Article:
• Image Credit: Lorenzo Marcinno
  • Image Credit: Lorenzo Marcinno
  • Image Credit: Lorenzo Marcinno
  • Image Credit: Alberto Bornaghi
  • Image Credit: Alberto Bornaghi
  • Image Credit: Alberto Bornaghi
  • Image Credit: Ferrari
  • Image Credit: Ferrari
  • Image Credit: Ferrari
  • Image Credit: Ferrari
  • Image Credit: Ferrari
  • Image Credit: Ferrari
  • Image Credit: Ferrari
  • Image Credit: Ferrari
  • Image Credit: Ferrari
  • Image Credit: Ferrari
  • Image Credit: Ferrari
  • Image Credit: Lorenzo Marcinno
  • Image Credit: Lorenzo Marcinno
  • Image Credit: Lorenzo Marcinno
  • Image Credit: Lorenzo Marcinno
  • Image Credit: Lorenzo Marcinno
  • Image Credit: Lorenzo Marcinno
  • Image Credit: Ferrari
  • Image Credit: Matt Davis
  • Image Credit: Matt Davis
  • Image Credit: Matt Davis
  • Image Credit: Lorenzo Marcinno
  • Image Credit: Ferrari
  • Image Credit: Ferrari
  • Image Credit: Lorenzo Marcinno
  • Image Credit: Ferrari
  • Image Credit: Lorenzo Marcinno
  • Image Credit: Lorenzo Marcinno
  • Image Credit: Matt Davis
  • Image Credit: Matt Davis
  • Image Credit: Ferrari
  • Image Credit: Matt Davis
  • Image Credit: Matt Davis
  • Image Credit: Ferrari
  • Image Credit: Matt Davis
  • Image Credit: Matt Davis
  • Image Credit: Alberto Bornaghi
  • Image Credit: Alberto Bornaghi
  • Image Credit: Alberto Bornaghi
  • Image Credit: Alberto Bornaghi
  • Image Credit: Alberto Bornaghi
  • Image Credit: Matt Davis
  • Image Credit: Matt Davis
  • Image Credit: Alberto Bornaghi
  • Image Credit: Alberto Bornaghi
  • Image Credit: Alberto Bornaghi
  • Image Credit: Alberto Bornaghi
  • Image Credit: Alberto Bornaghi
  • Image Credit: Alberto Bornaghi
  • Image Credit: Alberto Bornaghi
Ferrari is working to repair an issue with its flagship LaFerrari hypercar, but the automaker claims the problem is not as drastic as some widely-circulated rumors would have you believe.

In response to our inquiry into the matter, a Ferrari spokesperson told Autoblog that "no recall has been issued regarding the LaFerrari." Instead, the company tells us that "some clients have been invited to take their cars to an authorized service center to substitute the fuel tank with a new one with new paint." The issue seems to revolve around "a possible incorrect adhesion of a layer of paint on the fuel tank," which could result in a fire.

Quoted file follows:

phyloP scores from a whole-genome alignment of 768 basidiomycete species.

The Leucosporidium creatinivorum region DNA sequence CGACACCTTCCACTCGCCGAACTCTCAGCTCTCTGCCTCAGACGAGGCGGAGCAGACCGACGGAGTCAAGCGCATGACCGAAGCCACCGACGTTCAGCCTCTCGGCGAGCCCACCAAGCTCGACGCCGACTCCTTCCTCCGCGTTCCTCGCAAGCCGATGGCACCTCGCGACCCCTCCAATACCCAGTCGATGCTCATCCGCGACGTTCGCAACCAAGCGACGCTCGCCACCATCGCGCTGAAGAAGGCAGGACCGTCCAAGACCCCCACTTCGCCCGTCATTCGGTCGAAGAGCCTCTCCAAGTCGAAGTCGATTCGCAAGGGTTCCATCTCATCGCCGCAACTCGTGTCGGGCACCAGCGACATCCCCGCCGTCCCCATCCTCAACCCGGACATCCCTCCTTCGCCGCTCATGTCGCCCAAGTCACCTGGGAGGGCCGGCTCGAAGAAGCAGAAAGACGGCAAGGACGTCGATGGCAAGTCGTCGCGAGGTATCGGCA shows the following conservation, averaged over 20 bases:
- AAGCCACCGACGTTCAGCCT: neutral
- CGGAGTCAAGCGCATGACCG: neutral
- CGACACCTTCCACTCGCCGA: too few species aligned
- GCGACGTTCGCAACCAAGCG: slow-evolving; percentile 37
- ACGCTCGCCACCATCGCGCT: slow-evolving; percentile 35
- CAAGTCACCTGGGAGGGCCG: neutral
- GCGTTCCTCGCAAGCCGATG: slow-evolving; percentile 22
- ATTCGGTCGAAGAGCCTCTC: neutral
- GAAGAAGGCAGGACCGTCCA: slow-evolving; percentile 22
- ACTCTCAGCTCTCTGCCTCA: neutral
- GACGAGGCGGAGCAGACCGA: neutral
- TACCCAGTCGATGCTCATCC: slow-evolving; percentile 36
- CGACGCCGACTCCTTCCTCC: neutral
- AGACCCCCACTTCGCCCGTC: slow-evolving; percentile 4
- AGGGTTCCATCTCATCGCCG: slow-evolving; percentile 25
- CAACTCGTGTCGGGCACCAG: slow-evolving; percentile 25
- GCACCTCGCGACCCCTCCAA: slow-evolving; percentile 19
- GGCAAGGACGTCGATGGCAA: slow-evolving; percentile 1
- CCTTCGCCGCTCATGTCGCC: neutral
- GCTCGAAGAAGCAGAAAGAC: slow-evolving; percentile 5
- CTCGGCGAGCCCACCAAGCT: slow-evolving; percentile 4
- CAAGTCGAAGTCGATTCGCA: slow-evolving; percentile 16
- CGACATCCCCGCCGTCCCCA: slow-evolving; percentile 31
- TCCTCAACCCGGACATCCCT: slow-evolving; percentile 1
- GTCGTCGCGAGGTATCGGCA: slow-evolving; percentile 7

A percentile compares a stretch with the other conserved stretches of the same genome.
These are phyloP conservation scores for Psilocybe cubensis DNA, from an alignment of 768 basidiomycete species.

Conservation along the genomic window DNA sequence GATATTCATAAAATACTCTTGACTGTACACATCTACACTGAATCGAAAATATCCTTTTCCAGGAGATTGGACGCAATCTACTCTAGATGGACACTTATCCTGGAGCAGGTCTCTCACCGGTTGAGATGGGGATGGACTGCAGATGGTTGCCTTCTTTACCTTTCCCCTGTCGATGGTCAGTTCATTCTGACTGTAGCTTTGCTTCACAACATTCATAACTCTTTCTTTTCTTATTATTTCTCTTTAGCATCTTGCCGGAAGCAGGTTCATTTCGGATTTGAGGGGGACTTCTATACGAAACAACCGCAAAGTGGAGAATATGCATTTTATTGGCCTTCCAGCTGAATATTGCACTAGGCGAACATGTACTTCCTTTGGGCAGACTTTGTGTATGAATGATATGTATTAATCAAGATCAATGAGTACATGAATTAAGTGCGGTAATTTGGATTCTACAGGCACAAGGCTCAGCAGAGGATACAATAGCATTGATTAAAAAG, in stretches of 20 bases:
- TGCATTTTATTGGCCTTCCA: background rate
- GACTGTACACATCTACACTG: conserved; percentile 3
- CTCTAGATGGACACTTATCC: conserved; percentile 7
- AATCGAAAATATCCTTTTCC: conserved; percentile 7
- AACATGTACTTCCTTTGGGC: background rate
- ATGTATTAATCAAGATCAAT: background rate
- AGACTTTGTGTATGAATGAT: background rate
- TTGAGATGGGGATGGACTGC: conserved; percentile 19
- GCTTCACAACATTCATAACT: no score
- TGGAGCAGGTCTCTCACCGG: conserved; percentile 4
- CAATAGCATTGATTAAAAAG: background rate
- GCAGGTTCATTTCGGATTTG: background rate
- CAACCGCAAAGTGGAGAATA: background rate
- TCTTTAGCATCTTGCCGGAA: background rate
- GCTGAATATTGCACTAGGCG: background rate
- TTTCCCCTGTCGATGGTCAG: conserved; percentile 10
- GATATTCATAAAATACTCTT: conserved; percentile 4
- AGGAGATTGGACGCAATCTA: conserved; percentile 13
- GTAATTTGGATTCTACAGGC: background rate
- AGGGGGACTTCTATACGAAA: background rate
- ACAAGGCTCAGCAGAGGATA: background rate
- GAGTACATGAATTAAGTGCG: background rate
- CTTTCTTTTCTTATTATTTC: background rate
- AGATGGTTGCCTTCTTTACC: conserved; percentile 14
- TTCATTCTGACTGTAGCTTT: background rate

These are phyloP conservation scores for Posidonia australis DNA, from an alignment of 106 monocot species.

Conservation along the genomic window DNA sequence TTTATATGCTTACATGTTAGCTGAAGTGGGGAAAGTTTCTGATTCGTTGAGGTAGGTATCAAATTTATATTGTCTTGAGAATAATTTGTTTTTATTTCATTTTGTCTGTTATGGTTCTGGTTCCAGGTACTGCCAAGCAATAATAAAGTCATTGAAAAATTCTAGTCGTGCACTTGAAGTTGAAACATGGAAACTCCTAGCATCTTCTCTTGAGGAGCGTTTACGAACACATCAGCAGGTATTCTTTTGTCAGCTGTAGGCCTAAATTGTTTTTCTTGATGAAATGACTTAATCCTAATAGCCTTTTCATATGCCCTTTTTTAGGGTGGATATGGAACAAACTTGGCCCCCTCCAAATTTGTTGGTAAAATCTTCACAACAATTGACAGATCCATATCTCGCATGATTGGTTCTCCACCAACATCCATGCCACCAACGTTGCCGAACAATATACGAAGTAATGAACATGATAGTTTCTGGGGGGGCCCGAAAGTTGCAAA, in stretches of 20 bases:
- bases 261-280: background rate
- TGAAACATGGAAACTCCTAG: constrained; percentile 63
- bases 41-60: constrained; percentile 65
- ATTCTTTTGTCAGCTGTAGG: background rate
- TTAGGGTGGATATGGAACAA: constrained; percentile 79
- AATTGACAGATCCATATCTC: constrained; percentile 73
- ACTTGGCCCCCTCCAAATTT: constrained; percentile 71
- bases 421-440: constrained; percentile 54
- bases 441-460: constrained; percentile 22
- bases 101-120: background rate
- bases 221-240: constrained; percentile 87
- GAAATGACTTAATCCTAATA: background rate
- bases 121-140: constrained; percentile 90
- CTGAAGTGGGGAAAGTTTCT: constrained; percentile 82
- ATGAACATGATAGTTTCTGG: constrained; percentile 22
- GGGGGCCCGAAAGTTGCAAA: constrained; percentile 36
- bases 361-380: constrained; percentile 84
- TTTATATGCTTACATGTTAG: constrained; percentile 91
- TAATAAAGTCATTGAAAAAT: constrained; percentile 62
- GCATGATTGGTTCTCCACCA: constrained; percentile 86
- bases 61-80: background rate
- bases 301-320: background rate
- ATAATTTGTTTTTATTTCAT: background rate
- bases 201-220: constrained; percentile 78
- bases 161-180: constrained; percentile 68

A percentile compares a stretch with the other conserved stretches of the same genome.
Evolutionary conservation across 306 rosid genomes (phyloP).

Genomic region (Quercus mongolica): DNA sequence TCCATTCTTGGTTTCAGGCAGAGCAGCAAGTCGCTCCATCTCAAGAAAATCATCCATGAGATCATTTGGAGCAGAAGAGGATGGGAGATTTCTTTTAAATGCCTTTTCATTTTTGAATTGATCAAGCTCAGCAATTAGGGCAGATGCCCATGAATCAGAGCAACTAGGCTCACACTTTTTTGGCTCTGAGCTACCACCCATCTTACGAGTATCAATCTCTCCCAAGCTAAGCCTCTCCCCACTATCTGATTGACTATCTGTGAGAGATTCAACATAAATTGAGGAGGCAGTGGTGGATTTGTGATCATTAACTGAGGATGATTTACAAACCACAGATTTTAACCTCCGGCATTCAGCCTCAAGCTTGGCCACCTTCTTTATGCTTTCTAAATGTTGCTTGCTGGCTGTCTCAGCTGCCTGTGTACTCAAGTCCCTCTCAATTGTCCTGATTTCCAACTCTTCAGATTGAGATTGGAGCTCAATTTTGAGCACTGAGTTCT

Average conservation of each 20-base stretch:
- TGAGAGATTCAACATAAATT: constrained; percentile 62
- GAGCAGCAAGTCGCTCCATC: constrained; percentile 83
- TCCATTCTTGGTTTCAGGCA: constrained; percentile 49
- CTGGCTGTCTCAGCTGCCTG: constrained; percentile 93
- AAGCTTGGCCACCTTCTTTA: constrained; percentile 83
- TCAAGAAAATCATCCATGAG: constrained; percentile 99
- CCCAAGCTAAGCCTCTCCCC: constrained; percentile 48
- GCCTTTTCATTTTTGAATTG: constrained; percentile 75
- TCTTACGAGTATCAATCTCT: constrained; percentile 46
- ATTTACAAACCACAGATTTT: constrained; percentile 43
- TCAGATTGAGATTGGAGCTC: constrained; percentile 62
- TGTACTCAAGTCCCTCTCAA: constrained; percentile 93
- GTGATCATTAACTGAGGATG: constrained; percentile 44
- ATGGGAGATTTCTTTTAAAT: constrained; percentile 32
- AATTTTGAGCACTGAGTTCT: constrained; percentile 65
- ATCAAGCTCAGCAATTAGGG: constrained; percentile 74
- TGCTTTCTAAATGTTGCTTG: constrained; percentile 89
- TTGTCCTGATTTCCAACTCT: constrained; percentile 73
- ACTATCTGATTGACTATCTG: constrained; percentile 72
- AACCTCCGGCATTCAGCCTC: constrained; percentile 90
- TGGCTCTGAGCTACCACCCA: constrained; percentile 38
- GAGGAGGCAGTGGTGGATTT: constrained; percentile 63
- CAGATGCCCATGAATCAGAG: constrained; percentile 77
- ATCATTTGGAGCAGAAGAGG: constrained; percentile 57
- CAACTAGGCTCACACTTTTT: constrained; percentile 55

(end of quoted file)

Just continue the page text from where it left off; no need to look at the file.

Contrary to rumors that suggested the issue would affect every example of the seven-figure supercar built to date and would take several weeks to repair, we're told that "the time to change the fuel tank is relatively short and the intervention concerns only a limited number of LaFerraris."

That "relatively short" time period, we're told, "takes approximately one day," and "all of the cars have already been serviced in the US." As to whether this constitutes a recall or simply a suggested service as Ferrari claims, however, is a matter that's open to interpretation.

Related Video:
First Drive: 2015 Ferrari LaFerrari


I'm reporting this comment as:

Reported comments and users are reviewed by Autoblog staff 24 hours a day, seven days a week to determine whether they violate Community Guideline. Accounts are penalized for Community Guidelines violations and serious or repeated violations can lead to account termination.


    • 1 Second Ago
  • RECALL HELP

    Get recall details from the NHTSA and find out what to do if your car been recalled.

    From Our Partners

    You May Like
    Links by Zergnet
    Share This Photo X